Canada’s finance minister tried to reassure jittery investors on Monday that the country’s books and banks were resilient, after a one-two punch from slowing global economic demand and a collapse in crude prices rattled markets.
His comments came just minutes after Alberta Premier Jason Kenney conceded that his province’s 2020 budget, unveiled less than two weeks ago, is “obviously going to be affected” by the pummelling taken by energy stocks.
“What I want people to know is that we have a very strong fiscal position,” Morneau told reporters on Parliament Hill. “We have a level of debt as a function of our economy that is very low. It provides us with fiscal capacity to deal with challenges.”
Kenney’s budget assumes that a key crude oil benchmark price will “remain flat at $58 a barrel in 2020-21.” Instead, that price, called West Texas Intermediate (WTI), was down over 20 per cent Monday, caught up in a massive selloff that saw trading on the Toronto Stock Exchange temporarily halted to calm panic selling after the largest drop since the late 1980s.
Oil prices took a nosedive on Monday, the worst since 1991. Some large Canadian oilpatch firms posted big declines such as Cenovus Energy, which fell over 50 per cent and Canadian Natural Resources, which dropped almost 30 per cent, as of 4:00 p.m. EDT.
“The coronavirus has caused the global economy to slow down and, with it, demand for energy to decline for the first time in over a decade,” said Kenney. “We are in uncharted territory.”
Kenney had already said last week that he believed every dollar reduction in WTI would take “about $200 million out of provincial revenues." Still, the premier said Monday he expected his budget to pass and the legislature to approve his spending plans.
Hannah McKinnon, energy transitions and futures program director for Oil Change International, said the situation meant that “high-cost producers” that are also wealthy countries, such as Canada, must invest in a just transition for fossil fuel workers.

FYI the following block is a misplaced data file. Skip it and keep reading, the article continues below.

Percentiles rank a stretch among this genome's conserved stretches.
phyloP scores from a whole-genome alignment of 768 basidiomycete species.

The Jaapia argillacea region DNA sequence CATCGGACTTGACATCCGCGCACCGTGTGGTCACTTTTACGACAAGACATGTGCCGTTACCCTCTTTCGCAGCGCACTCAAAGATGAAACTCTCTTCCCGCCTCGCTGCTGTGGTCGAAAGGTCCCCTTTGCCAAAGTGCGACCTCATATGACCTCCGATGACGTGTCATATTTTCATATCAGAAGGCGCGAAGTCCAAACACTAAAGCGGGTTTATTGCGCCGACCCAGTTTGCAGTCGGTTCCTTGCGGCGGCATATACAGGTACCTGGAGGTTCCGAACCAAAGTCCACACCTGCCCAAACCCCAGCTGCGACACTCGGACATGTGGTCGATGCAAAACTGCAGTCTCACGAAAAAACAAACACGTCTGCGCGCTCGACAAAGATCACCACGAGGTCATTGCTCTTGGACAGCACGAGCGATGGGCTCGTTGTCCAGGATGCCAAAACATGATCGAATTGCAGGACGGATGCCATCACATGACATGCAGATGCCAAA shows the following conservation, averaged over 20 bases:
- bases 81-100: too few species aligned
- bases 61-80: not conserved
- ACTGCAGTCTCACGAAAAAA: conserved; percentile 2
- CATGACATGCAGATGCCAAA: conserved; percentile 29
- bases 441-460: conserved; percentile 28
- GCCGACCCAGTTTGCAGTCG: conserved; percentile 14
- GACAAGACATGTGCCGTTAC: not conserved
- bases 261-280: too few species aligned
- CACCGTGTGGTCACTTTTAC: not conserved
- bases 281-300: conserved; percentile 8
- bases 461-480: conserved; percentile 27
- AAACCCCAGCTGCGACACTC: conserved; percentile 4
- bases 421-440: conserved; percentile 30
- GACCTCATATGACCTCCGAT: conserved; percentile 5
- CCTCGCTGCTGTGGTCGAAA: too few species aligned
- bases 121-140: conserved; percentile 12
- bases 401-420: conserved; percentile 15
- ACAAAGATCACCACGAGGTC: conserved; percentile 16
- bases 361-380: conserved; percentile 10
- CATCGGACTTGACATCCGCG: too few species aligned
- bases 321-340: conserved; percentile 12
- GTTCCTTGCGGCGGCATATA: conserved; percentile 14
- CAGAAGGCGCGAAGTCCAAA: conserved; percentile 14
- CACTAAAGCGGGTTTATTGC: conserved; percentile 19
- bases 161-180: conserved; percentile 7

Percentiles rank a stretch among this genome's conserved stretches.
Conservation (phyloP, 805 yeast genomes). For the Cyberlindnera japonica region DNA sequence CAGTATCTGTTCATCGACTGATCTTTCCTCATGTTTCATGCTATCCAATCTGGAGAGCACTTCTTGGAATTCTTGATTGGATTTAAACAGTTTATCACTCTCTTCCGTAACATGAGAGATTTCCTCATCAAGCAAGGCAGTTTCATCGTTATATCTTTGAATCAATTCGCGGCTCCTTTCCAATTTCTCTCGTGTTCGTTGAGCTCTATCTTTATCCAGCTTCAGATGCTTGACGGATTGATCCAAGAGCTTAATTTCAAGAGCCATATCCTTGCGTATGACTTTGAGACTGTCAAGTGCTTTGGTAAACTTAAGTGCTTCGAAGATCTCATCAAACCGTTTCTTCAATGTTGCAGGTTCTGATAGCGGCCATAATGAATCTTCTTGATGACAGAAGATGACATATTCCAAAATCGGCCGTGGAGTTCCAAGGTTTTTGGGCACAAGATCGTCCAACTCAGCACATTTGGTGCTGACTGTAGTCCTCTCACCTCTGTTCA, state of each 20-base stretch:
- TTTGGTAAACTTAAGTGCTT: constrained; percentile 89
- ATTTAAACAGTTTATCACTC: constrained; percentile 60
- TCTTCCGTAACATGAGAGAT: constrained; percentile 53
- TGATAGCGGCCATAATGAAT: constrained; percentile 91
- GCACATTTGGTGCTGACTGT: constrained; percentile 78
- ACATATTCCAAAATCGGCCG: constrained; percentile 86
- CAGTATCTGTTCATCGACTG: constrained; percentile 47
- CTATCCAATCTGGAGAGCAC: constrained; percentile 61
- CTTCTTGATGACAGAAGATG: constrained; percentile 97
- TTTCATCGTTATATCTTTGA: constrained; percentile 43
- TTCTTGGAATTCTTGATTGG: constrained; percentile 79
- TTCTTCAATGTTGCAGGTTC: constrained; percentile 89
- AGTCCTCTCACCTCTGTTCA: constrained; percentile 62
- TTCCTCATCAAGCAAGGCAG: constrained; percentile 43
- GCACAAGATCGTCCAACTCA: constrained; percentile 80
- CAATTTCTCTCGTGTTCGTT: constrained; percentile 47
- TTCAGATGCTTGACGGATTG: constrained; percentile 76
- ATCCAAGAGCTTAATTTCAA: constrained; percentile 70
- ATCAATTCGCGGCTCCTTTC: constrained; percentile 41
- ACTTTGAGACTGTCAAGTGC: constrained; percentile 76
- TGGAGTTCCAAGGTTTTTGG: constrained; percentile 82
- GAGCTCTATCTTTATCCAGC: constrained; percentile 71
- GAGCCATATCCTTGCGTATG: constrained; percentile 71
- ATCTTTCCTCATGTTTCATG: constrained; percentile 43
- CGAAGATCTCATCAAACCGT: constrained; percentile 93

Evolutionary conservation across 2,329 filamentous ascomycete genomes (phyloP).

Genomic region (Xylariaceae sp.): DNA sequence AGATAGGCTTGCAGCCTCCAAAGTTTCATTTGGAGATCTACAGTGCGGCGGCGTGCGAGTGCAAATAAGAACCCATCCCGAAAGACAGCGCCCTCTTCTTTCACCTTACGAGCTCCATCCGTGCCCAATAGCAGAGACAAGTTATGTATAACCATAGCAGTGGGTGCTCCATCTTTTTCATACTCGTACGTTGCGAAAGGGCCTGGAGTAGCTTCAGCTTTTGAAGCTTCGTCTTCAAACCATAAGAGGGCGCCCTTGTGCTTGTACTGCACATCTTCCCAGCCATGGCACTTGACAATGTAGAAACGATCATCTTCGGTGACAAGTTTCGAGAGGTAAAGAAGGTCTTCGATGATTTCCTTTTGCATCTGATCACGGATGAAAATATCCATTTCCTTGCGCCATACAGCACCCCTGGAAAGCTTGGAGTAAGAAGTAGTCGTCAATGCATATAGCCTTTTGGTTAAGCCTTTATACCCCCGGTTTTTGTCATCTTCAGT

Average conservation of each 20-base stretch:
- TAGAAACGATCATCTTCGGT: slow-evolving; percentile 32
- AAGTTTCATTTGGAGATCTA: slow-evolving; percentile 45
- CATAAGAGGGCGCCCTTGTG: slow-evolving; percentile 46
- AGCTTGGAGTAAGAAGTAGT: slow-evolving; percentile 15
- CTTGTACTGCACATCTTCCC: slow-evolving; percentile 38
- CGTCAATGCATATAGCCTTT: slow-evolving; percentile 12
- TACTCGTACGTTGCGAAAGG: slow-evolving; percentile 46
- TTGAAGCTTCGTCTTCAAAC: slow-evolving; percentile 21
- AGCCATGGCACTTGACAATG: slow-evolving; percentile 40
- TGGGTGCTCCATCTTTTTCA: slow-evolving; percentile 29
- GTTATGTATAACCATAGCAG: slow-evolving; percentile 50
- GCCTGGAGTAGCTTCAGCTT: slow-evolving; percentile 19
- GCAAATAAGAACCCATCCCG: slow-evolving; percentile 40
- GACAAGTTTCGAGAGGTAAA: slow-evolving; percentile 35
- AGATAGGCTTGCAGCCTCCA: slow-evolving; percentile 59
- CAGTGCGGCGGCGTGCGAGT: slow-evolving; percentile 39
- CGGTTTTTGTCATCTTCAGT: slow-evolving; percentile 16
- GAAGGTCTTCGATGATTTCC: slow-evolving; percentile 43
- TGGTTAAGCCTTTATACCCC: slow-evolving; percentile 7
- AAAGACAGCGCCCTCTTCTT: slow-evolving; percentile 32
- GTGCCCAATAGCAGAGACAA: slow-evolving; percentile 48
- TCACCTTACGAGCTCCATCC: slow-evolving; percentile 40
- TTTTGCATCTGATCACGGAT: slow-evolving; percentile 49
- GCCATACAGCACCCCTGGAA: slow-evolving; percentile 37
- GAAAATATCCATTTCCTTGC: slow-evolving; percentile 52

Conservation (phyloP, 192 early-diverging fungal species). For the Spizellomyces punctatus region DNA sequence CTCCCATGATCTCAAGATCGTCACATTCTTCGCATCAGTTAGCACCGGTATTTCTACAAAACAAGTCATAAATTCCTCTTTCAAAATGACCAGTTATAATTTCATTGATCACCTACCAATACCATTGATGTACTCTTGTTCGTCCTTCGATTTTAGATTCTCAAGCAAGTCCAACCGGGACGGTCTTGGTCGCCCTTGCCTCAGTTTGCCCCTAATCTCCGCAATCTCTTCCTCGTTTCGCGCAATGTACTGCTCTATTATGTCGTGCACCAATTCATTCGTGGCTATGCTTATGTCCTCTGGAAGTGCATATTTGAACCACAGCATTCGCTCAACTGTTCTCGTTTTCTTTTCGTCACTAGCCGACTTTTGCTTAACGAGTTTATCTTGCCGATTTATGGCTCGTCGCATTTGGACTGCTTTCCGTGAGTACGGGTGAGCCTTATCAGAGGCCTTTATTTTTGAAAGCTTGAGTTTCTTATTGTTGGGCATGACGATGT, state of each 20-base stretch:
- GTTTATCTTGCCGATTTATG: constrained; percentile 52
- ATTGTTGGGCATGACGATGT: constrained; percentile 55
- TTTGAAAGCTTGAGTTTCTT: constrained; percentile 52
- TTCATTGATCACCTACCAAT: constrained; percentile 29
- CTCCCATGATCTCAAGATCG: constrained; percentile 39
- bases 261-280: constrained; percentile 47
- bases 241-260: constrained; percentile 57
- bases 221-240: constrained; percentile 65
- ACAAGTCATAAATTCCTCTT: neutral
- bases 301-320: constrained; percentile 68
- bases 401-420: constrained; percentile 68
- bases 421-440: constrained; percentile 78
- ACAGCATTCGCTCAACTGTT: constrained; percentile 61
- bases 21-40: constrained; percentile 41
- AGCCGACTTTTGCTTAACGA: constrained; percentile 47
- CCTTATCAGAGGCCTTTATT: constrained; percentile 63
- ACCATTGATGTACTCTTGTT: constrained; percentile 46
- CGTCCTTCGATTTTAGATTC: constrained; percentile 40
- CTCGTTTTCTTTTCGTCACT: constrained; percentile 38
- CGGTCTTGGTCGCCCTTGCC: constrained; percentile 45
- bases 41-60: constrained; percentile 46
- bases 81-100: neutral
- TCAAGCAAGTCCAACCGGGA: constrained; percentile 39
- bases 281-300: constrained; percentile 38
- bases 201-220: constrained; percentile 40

Canada has “no excuse for missing the plot again on the volatility of global oil markets,” McKinnon said in a statement. “These countries must see the writing on the wall and respond appropriately in an era of global climate emergency. Governments have an urgent responsibility to manage the decline of the sector with a just transition that protects workers, communities, and the climate rather than desperately propping up an industry in terminal decline.”
Crisis calls for ‘just transition’: Oil Change
Monday's market panic is being blamed on a potent cocktail of political and social phenomena that has been brewing for weeks.
Alberta Premier Jason Kenney conceded that his province’s 2020 budget, unveiled less than two weeks ago, is “obviously going to be affected” by the pummelling taken by energy stocks on Monday.
The spread of coronavirus has prompted record-low manufacturing levels in China, and led to travel and tourism restrictions on places like Italy. Fear of contagion is also leading to delays or cancellations of sporting events, music conferences and other large gatherings.
It has all led to a slump in demand for oil for the first time since 2009, said the International Energy Agency. Meanwhile, talks between Russia and the Organization of the Petroleum Exporting Countries (OPEC) over cutting their combined output to reflect lower demand broke down. That means they’ll be competing for market share and are now gearing up to flood the zone with cheap oil.
Morneau said he had been in “extensive discussions” with banking and energy leaders and the provinces, and was “looking at a host of things” to do in response.
“We’re seeing a good deal of anxiety,” he said after markets closed. “We are very focused on dealing with assuring people that we have our health system strong.”
The finance minister would not say when the federal budget would be released, instead noting “it’s important not to think about the budget as an event.”
Freeland floats Employment Insurance changes
Federal health authorities confirmed there are now over 110,000 cases of coronavirus in over 100 countries, including 71 in Canada. The first Canadian to have died in connection with the disease was also announced Monday, a resident of a care home in North Vancouver.
In question period on Monday, the Conservative Party sought to tie the situation to the governing Trudeau Liberals.
“Canada is on the brink of a recession,” Conservative deputy leader Leona Alleslev declared.
“Canadian stocks are crashing with the biggest drop since 1987. … When will this government abandon its failed economic policies and change course?”
Deputy Prime Minister Chrystia Freeland said the Trudeau government was examining the tools it had at its disposal.
“The coronavirus is having a serious impact on the global economy and on the Canadian economy. Canada’s strong fiscal position means we have the firepower to support our economy,” Freeland responded.
She said the government was considering measures such as “supporting workers and parents who have to miss work in order to prevent the spread of the virus, (and) supporting our excellent health care system.”
As one example she pointed to the government’s commitment to extend Employment Insurance sickness benefits to 26 weeks, from 15 weeks, that is part of Employment Minister Carla Qualtrough’s mandate letter.